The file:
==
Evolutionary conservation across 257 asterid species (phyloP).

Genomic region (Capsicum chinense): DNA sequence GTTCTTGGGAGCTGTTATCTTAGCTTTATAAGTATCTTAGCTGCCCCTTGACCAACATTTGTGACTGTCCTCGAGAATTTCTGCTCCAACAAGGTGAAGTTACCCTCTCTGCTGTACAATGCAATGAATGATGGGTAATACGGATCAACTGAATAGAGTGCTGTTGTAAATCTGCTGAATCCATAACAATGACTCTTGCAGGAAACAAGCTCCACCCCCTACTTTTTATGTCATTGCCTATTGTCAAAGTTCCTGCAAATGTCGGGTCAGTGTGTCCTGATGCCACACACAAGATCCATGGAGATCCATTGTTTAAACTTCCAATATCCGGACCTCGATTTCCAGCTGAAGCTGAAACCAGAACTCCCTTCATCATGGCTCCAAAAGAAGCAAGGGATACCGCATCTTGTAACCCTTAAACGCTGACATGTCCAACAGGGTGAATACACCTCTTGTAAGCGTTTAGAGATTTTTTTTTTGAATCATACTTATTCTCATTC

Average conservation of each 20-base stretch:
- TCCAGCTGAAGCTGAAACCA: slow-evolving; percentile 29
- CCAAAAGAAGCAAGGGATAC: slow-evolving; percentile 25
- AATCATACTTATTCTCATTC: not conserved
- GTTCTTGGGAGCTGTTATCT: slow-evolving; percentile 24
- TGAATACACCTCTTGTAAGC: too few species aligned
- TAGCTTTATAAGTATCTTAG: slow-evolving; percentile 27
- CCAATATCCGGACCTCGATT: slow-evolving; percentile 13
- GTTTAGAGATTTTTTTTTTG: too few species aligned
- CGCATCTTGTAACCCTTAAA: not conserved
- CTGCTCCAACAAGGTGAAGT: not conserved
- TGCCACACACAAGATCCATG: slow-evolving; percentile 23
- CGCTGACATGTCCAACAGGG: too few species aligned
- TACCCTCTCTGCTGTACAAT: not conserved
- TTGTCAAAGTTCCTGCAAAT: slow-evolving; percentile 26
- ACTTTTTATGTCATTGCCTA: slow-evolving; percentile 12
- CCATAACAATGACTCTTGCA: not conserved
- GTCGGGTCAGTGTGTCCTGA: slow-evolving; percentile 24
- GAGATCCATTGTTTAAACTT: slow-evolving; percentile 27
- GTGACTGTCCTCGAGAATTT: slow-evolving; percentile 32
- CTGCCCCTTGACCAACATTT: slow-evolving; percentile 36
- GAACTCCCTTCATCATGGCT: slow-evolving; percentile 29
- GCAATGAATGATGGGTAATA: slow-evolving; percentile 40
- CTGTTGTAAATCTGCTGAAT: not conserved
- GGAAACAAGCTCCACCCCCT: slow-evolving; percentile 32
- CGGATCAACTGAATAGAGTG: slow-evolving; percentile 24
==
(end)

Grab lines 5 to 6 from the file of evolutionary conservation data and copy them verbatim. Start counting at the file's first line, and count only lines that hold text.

- CCAAAAGAAGCAAGGGATAC: slow-evolving; percentile 25
- AATCATACTTATTCTCATTC: not conserved